Bleckley County, in central Georgia, was named for state chief justice Logan Bleckley. The 219-square-mile county was carved from Pulaski County by constitutional amendment in October 1912, when it became Georgia’s 147th county. The area was originally inhabited by the Creek Indians.
The seat of Bleckley County, Cochran, originally known as Dykesboro, was incorporated in 1869 and named for Judge Arthur E. Cochran, president of the Macon and Brunswick (later Southern) Railroad. The current courthouse was built in 1914 and placed on the National Register of Historic Places in 1980. Among the town’s most memorable events are several tornadoes, the two most devastating occurring in 1929 and 1958. Six people were killed in the earlier storm, and sixteen people were injured in the latter. Newspaper reports of the 1958 tornado describe the funnel cloud picking up a church building and depositing it onto a city street.
Other towns in the county are Allentown and Empire. Allentown existed first as Cross Roads, then as Cool Spring, and later as Allen’s Crossroads, named for one of the first postmasters, John Allen. The current name was taken in 1891, when the Macon, Dublin, and Savannah Railroad began running through the town. Empire has existed since 1886, when sawmill owners John Anderson and John W. Hightower named it. Like many other small towns of the era, Empire was located at the junction of two rail lines, the Macon and Brunswick division of the Southern Railroad and the Wrightsville and Tennille Railroad. The county also includes the community of Cary.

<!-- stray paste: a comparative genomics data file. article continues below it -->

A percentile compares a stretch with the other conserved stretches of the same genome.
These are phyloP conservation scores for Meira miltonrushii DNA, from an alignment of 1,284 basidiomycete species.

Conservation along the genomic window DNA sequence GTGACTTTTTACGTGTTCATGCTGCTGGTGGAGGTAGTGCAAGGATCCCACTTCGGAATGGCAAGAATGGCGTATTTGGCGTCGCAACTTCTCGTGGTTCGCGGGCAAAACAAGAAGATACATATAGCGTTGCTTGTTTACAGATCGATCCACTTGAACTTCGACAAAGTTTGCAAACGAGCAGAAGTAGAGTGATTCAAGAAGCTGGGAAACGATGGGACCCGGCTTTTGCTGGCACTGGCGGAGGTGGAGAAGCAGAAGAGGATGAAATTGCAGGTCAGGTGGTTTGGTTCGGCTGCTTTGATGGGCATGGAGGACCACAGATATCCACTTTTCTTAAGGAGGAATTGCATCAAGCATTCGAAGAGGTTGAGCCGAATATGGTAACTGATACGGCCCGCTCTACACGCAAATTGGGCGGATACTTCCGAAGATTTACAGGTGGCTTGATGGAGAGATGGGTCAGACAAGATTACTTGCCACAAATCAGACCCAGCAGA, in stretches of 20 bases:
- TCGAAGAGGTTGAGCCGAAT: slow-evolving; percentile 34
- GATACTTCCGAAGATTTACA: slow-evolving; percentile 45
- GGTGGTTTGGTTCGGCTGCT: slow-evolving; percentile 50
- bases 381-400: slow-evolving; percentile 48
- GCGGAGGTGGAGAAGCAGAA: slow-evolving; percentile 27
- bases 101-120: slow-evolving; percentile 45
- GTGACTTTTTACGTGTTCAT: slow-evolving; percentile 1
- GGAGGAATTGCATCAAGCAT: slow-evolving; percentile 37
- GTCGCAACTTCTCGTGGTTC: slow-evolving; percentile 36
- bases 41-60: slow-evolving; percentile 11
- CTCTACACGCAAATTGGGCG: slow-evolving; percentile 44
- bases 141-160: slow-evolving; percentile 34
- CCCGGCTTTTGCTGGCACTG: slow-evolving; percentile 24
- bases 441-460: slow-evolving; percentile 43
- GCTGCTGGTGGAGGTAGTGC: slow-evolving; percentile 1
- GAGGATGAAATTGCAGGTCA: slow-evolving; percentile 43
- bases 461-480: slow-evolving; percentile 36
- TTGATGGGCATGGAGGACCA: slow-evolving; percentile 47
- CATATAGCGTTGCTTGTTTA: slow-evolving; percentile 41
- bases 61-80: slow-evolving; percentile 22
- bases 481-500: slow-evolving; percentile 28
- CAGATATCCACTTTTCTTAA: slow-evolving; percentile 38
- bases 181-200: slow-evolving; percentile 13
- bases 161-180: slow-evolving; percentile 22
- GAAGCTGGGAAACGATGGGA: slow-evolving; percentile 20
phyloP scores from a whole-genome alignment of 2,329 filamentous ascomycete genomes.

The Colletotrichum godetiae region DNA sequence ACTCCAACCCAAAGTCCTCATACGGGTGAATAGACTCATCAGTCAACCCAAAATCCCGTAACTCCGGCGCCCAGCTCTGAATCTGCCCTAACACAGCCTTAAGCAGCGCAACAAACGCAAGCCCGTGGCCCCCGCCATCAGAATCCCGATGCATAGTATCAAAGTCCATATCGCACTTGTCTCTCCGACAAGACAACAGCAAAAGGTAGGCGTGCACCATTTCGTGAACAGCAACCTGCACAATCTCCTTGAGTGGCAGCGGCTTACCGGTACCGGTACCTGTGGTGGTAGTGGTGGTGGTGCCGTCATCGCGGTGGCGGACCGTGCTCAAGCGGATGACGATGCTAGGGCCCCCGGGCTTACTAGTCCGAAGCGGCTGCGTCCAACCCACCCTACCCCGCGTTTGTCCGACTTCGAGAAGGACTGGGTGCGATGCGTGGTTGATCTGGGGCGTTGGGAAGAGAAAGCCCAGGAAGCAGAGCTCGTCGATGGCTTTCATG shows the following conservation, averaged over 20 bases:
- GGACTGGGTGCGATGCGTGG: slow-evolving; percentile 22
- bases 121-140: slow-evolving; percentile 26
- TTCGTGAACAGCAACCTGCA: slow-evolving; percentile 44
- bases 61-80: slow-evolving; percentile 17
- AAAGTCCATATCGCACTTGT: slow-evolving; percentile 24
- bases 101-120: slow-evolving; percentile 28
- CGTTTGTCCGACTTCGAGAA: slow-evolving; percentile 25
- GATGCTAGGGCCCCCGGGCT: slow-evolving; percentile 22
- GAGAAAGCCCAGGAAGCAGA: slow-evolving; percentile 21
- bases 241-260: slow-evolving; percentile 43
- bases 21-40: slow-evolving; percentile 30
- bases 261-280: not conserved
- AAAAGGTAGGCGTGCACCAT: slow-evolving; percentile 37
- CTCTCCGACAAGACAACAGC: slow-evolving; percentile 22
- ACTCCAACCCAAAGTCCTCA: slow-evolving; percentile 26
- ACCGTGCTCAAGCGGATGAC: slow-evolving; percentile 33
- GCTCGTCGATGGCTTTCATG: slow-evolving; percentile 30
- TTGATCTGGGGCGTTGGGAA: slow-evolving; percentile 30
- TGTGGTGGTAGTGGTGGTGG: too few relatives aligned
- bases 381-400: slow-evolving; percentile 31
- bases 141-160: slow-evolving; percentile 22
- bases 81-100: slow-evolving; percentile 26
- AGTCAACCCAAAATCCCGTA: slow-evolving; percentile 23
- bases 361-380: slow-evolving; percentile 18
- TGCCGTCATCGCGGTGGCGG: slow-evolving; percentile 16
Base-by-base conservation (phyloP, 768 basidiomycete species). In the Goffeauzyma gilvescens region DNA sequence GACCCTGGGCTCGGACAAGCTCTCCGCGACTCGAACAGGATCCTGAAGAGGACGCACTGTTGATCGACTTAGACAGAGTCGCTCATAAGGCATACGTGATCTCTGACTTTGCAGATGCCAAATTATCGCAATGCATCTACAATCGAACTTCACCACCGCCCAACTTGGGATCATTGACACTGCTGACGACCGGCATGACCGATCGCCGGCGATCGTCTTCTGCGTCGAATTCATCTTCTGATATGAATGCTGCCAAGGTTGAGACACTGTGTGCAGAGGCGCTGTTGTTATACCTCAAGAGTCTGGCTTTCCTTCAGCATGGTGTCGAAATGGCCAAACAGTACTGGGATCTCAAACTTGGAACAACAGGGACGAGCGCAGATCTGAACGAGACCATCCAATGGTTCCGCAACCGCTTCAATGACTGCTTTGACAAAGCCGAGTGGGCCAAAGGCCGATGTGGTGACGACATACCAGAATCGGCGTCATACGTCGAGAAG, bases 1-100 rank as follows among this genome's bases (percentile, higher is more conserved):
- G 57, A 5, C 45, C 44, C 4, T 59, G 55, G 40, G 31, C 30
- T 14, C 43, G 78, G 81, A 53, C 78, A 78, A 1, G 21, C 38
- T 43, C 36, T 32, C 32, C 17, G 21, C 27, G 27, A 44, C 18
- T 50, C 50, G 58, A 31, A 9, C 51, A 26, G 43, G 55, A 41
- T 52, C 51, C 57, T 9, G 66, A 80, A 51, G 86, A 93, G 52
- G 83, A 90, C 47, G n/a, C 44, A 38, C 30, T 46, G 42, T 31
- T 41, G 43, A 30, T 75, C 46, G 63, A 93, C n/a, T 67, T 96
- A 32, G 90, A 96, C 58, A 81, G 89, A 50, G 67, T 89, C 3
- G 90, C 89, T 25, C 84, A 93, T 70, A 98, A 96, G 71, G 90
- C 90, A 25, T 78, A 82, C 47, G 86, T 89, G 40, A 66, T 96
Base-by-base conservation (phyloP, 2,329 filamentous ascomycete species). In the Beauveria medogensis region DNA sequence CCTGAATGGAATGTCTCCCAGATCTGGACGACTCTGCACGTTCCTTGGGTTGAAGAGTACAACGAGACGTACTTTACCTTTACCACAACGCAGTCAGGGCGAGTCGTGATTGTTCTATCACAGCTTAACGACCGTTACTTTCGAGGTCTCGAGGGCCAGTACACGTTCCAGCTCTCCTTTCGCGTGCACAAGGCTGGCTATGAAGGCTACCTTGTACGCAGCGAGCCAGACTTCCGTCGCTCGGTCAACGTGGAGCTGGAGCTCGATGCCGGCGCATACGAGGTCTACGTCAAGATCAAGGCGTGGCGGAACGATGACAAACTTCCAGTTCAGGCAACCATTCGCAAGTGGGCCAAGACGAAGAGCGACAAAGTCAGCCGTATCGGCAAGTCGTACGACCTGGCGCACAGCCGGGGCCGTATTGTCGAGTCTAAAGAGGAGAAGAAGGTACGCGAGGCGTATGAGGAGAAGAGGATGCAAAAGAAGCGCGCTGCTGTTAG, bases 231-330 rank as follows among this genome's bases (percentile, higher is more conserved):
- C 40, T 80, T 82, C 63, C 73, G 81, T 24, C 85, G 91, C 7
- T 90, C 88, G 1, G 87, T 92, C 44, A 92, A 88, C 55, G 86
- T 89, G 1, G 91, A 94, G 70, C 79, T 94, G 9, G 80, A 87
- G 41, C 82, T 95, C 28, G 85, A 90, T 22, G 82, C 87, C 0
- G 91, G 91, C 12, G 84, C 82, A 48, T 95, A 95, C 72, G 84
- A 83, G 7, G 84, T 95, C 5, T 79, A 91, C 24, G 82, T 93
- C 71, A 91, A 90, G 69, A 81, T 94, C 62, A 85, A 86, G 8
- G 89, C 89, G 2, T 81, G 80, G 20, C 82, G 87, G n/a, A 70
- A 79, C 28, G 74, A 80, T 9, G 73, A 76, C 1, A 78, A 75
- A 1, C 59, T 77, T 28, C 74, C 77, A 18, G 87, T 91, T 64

Descriptions of the county from its earliest days emphasize the amount of acreage devoted to pine forest. Where the forest was cleared, rich soil promoted an active agricultural economy with an emphasis on row crops (especially cotton, soybeans, and peanuts), fruit orchards (primarily peaches, apples, and pecans), and livestock.
Points of interest in the county include the Ocmulgee River and Game Preserve, and Hillcrest (also known as Cedar Hall), an early-twentieth-century home in Cochran built in the Classical Revival style and listed on the National Register of Historic Places.
According to the 2010 U.S. census, the population of the county is 13,063, an increase from the 2000 population of 11,666.